Russian President Vladimir Putin has declared a partial mobilization in his country. The army can therefore call up about 300,000 reservists to fight in Ukraine. But why is Putin doing that? And could this turn the odds on the battlefield? Our Russia expert Carolien van Nunen (VTM Nieuws) answers.
Sep 21. 2022
Read all developments about the war in Ukraine in our file.
Why is Putin doing this?
Carolien van Nunen: “You can clearly see that Putin is desperate. On the ground, the Russian troops are not doing well at all. Putin is actually cornered. He has to do something to come out with a success. Yesterday we had already announced the referendums (in four regions in Ukraine, which want to join Russia in this way, ed.). Today there is the mobilization, which comes because the Russians are currently no match for the Ukrainian troops. It is the first time since World War II that this has happened in Russia. You immediately notice that it is a very difficult balancing act for Putin. On the one hand he needs men, but on the other hand he absolutely wants to prevent the Russian population from turning against him. That is why he opts for a partial mobilization and not a complete one. Sending all Russian men to the front would mean his end.”
Who are the reservists being called up now?
Carolien van Nunen: “Up until now, it mainly concerned young men from poorer areas, who often fight for money in Ukraine. Purely theoretically, according to Russian law, reservists are people between the ages of 18 and 60. That’s a big group. The Russian Defense Ministry has now narrowed it down somewhat: these are men who have served in the Russian army before and who have combat experience or certain military skills. Students are not called up. They are exempt. But you notice that there is a lot of uncertainty among the Russians about who exactly will be sent to Ukraine. That uncertainty weighs heavily.”
How will the mobilization in Russia proceed?
Former Colonel Roger Housen: “It is men between the ages of 20 and 25 who will now be called up. These are people who have served in the army quite recently and who therefore still have sufficient military expertise to be deployed in the relatively short term. Those people are now working elsewhere, as bakers, mechanics or civil servants, for example. They will have to be released from work and then go through a month-long training camp to be readied for deployment again.”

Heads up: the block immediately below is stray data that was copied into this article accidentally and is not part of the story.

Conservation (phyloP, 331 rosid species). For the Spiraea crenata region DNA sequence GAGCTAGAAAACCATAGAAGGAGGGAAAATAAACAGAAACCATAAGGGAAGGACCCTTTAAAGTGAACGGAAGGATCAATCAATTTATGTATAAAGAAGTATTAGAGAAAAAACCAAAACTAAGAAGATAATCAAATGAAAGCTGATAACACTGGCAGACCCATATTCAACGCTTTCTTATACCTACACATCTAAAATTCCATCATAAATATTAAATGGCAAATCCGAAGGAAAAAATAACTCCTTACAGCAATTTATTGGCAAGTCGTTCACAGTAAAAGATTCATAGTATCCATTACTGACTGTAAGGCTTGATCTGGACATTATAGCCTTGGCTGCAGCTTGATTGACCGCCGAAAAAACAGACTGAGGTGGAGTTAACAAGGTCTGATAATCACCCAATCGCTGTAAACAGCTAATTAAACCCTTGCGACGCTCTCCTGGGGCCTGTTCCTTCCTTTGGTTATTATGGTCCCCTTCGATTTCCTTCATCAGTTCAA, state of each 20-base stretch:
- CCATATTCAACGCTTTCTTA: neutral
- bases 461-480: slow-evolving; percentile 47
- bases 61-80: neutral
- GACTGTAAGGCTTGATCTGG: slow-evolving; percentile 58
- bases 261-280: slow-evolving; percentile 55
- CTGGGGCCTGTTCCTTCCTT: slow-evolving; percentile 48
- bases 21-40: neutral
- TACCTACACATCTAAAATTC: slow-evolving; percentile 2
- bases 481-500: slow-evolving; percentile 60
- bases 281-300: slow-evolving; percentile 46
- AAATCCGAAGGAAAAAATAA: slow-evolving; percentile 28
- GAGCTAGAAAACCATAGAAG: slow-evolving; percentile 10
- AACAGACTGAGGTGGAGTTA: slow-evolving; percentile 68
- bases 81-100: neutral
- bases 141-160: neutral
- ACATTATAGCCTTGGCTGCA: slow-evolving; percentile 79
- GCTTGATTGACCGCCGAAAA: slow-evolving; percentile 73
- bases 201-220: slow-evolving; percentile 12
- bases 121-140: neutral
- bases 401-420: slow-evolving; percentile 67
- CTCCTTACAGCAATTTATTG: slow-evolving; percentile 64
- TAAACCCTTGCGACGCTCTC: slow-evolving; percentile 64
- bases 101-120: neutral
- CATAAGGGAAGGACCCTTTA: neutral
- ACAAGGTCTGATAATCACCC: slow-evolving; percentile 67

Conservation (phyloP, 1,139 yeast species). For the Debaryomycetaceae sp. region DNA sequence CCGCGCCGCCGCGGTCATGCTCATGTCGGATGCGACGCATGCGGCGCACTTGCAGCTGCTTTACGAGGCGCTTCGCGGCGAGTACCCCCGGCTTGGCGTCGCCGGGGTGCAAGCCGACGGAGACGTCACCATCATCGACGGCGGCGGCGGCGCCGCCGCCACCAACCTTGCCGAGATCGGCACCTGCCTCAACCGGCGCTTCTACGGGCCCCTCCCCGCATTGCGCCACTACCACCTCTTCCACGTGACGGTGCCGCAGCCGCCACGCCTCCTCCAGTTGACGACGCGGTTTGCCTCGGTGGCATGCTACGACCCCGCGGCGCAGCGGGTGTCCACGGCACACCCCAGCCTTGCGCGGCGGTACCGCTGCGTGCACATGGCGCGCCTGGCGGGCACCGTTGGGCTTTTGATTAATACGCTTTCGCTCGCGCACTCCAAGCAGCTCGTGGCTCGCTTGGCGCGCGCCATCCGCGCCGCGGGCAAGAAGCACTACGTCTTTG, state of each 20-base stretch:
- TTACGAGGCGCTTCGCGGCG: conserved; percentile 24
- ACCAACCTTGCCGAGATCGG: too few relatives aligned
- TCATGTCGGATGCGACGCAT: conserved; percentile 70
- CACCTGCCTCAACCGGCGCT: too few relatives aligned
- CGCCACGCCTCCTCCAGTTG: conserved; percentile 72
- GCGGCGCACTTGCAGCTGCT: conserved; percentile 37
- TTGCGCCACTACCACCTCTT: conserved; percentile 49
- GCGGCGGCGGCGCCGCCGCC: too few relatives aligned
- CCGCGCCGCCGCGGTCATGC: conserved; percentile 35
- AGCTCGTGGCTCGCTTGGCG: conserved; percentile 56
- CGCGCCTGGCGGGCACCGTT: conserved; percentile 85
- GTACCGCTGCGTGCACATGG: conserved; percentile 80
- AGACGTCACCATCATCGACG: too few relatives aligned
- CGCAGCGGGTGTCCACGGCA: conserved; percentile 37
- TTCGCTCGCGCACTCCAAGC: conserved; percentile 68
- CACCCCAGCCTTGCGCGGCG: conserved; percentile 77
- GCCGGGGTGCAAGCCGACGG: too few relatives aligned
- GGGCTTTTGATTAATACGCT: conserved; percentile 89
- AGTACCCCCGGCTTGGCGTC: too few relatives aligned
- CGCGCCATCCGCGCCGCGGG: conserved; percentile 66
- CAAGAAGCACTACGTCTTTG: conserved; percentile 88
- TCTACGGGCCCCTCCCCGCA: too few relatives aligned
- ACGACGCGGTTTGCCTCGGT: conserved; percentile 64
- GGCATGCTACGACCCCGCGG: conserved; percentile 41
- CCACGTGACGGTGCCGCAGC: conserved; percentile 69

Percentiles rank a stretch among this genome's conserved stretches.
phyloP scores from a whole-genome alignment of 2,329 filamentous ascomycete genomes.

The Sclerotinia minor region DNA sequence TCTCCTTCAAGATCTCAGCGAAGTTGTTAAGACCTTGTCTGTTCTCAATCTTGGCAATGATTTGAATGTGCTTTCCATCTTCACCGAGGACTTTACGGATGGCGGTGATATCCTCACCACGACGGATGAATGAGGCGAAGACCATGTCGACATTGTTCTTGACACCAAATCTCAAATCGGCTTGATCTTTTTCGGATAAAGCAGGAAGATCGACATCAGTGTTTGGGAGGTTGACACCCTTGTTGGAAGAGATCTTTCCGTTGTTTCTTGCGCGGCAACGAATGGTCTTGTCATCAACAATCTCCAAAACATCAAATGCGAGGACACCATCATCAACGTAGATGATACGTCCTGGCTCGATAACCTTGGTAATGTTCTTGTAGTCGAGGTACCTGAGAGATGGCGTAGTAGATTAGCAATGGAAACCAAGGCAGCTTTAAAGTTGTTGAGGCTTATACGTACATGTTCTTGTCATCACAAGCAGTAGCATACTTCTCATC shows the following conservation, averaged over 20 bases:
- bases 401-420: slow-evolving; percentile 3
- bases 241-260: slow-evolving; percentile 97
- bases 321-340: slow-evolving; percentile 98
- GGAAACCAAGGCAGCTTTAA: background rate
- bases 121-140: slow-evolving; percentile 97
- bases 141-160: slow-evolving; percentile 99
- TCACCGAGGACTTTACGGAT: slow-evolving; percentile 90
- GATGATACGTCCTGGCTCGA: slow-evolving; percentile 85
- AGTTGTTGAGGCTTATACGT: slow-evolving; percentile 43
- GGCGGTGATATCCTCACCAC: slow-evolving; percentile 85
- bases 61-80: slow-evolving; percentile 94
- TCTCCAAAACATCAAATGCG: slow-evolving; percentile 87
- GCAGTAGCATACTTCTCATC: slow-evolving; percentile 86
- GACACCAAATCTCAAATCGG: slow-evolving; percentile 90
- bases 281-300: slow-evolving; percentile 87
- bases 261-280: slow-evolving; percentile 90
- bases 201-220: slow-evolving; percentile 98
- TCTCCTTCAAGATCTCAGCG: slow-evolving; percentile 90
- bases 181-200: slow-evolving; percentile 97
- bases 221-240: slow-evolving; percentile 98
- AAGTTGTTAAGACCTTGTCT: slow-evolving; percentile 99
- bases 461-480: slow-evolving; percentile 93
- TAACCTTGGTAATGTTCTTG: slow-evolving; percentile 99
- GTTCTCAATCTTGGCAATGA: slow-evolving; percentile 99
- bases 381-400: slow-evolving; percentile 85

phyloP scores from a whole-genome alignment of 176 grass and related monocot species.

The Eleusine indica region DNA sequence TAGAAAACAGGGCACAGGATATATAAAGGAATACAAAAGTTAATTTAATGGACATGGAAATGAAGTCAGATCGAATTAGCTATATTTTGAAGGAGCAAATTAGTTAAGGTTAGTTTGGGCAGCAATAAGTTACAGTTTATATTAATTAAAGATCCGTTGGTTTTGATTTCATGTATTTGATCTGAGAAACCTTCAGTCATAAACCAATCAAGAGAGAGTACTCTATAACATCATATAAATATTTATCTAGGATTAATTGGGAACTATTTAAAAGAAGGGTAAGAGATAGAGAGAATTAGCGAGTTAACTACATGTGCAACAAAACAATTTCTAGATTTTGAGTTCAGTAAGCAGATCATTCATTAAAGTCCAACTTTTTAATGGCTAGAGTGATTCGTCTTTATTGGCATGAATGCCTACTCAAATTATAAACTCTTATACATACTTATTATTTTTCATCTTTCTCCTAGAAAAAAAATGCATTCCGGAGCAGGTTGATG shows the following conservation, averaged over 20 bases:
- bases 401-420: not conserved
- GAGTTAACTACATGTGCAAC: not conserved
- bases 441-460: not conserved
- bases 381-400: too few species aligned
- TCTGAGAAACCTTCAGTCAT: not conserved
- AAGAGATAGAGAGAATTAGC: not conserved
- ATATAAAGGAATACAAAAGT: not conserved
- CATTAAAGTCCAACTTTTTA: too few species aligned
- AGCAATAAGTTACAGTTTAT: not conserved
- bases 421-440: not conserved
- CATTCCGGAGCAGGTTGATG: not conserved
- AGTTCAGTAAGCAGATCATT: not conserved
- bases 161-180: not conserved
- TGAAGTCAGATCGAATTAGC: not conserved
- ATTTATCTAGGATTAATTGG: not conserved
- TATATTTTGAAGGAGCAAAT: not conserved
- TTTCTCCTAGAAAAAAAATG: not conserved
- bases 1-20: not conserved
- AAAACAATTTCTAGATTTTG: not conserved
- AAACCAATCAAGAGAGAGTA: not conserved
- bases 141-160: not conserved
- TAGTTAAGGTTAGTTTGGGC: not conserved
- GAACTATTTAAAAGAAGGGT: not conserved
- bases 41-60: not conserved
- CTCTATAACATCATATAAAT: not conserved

How real is it that Putin will actually use nuclear weapons?
Former Colonel Roger Housen: “I think the risk is still very limited at the moment. There are still many rungs on the escalation ladder that Putin can climb. For example, the Russians can continue the economic war against Ukraine by shelling economic infrastructure. They can also ramp up their cyber-attacks. So there are still a lot of possibilities.”
Will this change the odds on the battlefield?
Carolien van Nunen: “300,000 soldiers is a lot, especially when you consider that so far ‘only’ 200,000 to 250,000 Russian soldiers have been sent to the front. However, this is not going to change much in the short term. Those reservists still need some training to be able to fight. In addition, we have seen in recent months that there was poor organization in the field. You can send extra troops, but you also have to adapt your entire organization to make it a success. And an additional problem is the motivation of the reservists. Until now, mainly people were sent to Ukraine who chose to do so in one way or another, for example because of the money. These reservists are being forced.”
Why aren’t the Russians revolting? Do they support the war?
Carolien van Nunen: “There is protest, we have also seen that today after Putin’s announcement. People have taken to the streets in dozens of cities in Russia. But you also immediately see the police arresting people. So there is also repression. That explains why it is not about mass actions. Thousands of Russians have been jailed in recent months for demonstrating against the invasion.”
“On the other hand, we must not forget that a large part of the population is behind Putin. How come? In part because they watch state television and there they are told day after day that it is all in the interest of Russia and that the West is the devil and Russia needs to be protected. If you hear that every day, you will eventually believe it. For many Russians, moreover, the war has not yet come close. Many big cities like Moscow and Saint Petersburg didn’t really feel it until now. That can now change with the partial mobilization.”
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